The harebell of Shakespeare has been identified as the wild hyacinth, Hyacinthoides non-scripta (syn. Scilla nutans), called English bluebell in modern times. It is a perennial spring blooming bulb native to woodlands along the Atlantic from southwestern Spain to Britain. The linear, dark green leaves are produced in a clump of 3-6 and are up to eighteen inches long. Five to twelve nodding flowers are carried in one sided racemes on arching stems. Each violet-blue flower is bell-shaped, ½- ¾ inch long, and has a sweet fragrance. Plants prefer dappled shade, and humusy, moist, well-drained soil. They grow in USDA zones 5-7.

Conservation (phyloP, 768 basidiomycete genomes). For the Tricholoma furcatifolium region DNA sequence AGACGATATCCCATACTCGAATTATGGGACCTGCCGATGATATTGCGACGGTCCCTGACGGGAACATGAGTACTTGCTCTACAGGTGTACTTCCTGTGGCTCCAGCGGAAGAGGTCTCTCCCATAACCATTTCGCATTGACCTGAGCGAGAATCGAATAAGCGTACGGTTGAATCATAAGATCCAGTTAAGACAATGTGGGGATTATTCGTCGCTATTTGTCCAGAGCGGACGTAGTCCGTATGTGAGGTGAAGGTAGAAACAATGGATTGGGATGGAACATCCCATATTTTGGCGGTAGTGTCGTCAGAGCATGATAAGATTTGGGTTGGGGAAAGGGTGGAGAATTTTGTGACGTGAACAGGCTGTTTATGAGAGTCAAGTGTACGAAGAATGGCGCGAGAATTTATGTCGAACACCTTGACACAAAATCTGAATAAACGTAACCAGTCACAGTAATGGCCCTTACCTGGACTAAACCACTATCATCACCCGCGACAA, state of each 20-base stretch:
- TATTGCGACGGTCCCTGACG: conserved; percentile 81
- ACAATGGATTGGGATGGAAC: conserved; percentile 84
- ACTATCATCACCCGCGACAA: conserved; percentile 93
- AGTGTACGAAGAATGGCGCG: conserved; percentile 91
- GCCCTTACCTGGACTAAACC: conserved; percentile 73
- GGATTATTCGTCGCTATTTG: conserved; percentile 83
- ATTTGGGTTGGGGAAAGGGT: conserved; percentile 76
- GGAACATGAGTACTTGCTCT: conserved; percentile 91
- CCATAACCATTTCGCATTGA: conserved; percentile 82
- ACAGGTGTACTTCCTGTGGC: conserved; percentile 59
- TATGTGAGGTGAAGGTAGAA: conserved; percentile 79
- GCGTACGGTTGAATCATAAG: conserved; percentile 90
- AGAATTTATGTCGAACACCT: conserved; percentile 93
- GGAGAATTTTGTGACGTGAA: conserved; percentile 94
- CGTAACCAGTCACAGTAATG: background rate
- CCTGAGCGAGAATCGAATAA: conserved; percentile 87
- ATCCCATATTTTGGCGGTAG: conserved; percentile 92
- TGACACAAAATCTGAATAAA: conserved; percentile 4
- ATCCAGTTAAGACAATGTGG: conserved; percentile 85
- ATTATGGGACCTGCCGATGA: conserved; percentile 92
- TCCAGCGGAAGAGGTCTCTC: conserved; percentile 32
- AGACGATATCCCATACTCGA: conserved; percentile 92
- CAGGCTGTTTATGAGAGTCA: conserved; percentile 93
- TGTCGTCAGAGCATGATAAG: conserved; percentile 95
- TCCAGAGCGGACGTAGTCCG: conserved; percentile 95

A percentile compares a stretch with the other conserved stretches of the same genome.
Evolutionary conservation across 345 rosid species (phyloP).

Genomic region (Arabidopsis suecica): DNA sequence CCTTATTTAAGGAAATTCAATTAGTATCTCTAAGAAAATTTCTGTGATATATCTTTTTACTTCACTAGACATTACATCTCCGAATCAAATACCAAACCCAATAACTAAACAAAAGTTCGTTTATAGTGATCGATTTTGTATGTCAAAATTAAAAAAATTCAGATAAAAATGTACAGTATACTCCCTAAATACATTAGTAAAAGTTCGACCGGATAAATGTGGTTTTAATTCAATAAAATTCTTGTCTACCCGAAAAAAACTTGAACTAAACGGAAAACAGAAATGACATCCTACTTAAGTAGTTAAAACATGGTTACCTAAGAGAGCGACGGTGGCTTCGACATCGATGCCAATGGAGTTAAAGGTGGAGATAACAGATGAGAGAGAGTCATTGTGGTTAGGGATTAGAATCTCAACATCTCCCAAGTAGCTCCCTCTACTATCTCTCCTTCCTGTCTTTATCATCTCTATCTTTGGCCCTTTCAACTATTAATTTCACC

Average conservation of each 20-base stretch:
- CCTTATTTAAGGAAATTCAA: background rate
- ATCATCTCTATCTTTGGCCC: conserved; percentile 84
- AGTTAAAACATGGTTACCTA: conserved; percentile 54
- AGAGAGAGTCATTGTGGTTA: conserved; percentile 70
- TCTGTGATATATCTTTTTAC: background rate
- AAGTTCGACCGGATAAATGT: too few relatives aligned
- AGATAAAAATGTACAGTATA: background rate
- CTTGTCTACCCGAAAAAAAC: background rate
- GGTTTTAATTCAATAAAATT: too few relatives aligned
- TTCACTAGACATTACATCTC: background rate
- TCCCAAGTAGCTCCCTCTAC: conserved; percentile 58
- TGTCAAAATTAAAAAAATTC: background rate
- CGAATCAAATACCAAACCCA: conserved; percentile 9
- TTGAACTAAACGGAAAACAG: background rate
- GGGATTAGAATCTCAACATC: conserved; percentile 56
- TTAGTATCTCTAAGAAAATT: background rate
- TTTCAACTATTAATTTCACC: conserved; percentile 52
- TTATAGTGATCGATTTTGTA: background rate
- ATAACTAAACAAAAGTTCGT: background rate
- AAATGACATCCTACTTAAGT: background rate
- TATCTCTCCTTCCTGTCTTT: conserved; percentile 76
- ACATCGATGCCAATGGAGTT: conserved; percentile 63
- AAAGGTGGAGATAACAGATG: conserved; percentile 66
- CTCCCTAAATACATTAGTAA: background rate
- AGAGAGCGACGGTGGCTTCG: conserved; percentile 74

In Cymbeline (act iv, sc 2, 220) Arviragus, the youngest son of King Cymbeline morns the death of his new friend ( actually his sister in disguise) who is not dead but drugged.
I’ll sweeten thy sad grave: thou shalt not lack
The flower that’s like thy face, pale primrose, nor
The azured harebell,like thy veins, no nor
The leaf of eglantine